Though a President Ron Paul faced with a Congress that looks like it does now would produce gridlock, a President Ron Paul faced with a totally Republican-led Congress would produce actively destructive gridlock. Even as they ignored the president’s requests to defund the Pentagon, they’d find no presidential vetoes on any plans to gut environmental regulations and slash state aid and eliminate financial regulations and repeal “Obamacare.” They’d make the tax code significantly more regressive and incapable of bringing in enough revenue to meet the government’s obligations, providing yet another convenient excuse for Serious Grownup Talk about deficit reduction, meaning the best shot Social Security and Medicare’s opponents will ever have at essentially eliminating those programs. No Congress would dare go as far as Ron Paul would like to go on entitlements, but the modern GOP has been trained to be less skittish than the GOP of 10 or 15 years ago — Paul Ryan is the acceptable right-ward edge, now, and I’m guessing he and President Paul could find some awful “middle ground” that would make it through the Senate.
Basically, a Paul presidency would be very, very bad for millions of Americans, especially ones reliant on government assistance (state or federal). And the dysfunction would, I imagine, be so bad for the economy that I’m not sure the American working and middle classes would ever recover (not that I’m sure now anyone will ever recover, with our current situation). I mean, if you think “uncertainty” is what’s stopping business from hiring now, can you imagine how “uncertain” things would be with President Paul wielding a veto pen and controlling the U.S. Department of the Treasury? And can you imagine Paul dealing with a 2008-style financial crisis? I am guessing he’d let all the banks fail — which has its good points and its very terrifying points.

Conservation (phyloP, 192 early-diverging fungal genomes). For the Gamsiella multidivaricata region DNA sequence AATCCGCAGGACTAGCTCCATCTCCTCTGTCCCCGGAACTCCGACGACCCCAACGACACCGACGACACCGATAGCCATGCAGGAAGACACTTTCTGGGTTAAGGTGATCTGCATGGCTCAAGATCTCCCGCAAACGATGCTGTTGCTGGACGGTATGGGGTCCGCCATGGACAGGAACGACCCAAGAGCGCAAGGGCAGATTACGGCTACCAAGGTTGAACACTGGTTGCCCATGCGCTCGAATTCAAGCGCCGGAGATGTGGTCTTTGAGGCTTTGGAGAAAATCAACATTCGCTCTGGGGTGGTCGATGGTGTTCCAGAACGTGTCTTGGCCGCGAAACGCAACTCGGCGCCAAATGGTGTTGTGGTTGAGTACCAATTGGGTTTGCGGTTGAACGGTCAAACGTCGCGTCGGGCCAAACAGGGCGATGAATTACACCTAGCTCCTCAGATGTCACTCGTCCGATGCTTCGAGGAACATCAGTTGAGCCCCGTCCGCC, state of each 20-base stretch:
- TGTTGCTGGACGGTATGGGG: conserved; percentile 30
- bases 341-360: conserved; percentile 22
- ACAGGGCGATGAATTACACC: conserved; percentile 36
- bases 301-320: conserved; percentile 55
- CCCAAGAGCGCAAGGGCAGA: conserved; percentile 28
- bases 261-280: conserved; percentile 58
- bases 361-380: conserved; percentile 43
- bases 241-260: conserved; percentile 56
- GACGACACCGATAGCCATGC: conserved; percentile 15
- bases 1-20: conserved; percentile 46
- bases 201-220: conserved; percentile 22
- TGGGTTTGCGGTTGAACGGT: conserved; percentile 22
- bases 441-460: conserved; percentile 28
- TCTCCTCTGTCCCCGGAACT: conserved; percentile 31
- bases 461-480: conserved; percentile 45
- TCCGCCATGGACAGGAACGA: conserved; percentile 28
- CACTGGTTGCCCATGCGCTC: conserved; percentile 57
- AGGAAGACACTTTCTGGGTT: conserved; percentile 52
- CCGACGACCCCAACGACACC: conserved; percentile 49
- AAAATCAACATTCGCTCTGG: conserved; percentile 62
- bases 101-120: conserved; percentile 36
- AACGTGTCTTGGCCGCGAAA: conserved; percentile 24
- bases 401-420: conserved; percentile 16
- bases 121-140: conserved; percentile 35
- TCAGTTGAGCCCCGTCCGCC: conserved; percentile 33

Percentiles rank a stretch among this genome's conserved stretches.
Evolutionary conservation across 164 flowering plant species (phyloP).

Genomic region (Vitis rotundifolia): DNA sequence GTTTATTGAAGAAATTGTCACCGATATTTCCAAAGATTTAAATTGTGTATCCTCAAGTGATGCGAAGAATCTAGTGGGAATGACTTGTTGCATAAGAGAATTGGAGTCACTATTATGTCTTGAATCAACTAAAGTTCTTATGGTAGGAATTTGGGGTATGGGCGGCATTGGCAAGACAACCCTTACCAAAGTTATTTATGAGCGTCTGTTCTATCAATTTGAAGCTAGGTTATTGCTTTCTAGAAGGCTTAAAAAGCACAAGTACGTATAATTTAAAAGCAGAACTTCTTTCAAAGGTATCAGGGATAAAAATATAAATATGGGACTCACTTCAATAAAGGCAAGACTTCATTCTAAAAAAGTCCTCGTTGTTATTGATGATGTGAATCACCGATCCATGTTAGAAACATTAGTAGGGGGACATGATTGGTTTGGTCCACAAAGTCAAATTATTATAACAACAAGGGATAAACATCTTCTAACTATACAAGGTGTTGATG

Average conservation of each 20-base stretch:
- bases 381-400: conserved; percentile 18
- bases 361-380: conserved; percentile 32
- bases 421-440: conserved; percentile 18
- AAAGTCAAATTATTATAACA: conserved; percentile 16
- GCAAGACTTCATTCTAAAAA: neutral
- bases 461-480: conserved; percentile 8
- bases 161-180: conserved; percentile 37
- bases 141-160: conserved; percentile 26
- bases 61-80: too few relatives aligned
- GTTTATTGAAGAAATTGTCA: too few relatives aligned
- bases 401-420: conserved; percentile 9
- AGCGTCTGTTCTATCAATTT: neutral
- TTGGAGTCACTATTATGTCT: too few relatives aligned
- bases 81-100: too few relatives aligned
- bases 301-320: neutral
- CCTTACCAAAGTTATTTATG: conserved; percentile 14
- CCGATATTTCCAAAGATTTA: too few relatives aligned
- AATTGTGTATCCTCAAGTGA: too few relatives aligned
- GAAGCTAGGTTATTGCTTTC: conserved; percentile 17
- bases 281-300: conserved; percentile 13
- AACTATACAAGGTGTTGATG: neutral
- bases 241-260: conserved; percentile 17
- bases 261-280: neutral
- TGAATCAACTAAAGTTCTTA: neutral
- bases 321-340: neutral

Also, so much for gun control, but that’s basically dead in America anyway.
(And again: Sorry, women! No more control over your own reproductive organs for you!) (Libertarians, being largely boys, don’t generally bring this one up when they talk about Dr. Paul.)
Nelson Mandela and his wife Winnie in this undated file picture.
Mandela is accompanied by his former wife Winnie, moments after his release from prison February 11, 1990 after serving 27 years in jail. (Reuters)
In this February, 1990 photo, shortly after his release from 27 years in prison, Nelson Mandela, gives the black power salute to the 120,000 supporters packing Soccer City stadium in Soweto, near Johannesburg. (AP Photo)
Nelson Mandela showed his passport in February 19, 1990, shortly after his release from prison. The South African government authorized an application for himself and his wife Winnie - (Juda Ngwenya / Reuters)
In this July 27, 1991 photo, Cuban President Fidel Castro, and Nelson Mandela gesture during the celebration of the "Day of the Revolution" in Matanzas, Cuba. (AP Photo)
In this July 4, 1993 photo, President Bill Clinton and Nelson Mandela listen during Fourth of July ceremonies in Philadelphia during which Clinton presented the Philadelphia Liberty Medal to the African National Congress president and South African President F.W. de Klerk. (AP Photo/Greg Gibson)
President of the African National Congress Nelson Mandela acknowledges cheers from the crowd as he prepares to unveil the ANC's official election platform in 1994. (AP Photo/David Brauchli)
African National Congress (ANC) leader Nelson Mandela greeted residents of Mmabatho in March 1994, during a visit after the nominal homeland came under South African control following the ousting of the former President Lucas Mangope. (Reuters/Howard Burditt)
South African President Nelson Mandela smiles with actor Sidney Poitier at a press conference in Cape Town in 1996. Poitier played Mandela in the film "One Man, One Vote" (AP Photo / Sasa Kralj)
South African President Nelson Mandela waves to crowds as he sits next to Queen Elizabeth II in a an open carriage on the way to Buckingham Palace.(AP/Louisa Buller)
Chairman of the Constitutional Assembly Cyril Ramaphosa, left, holds up a copy of the country's constitution which was signed by President Nelson Mandela, in December 1996. (AP Photo / Adil Bradlow / POOL)
Nelson Mandela at a news conference in Johannesburg in February 2000. (AP Photo / Denis Farrell)
South African rugby captain Francois Pienaar, right, received the Rugby World Cup trophy from President Nelson Mandela also wearing a South African rugby shirt, after South Africa defeated New Zealand in the Rugby World Cup , in 1995. (AP Photo / Ross Setford)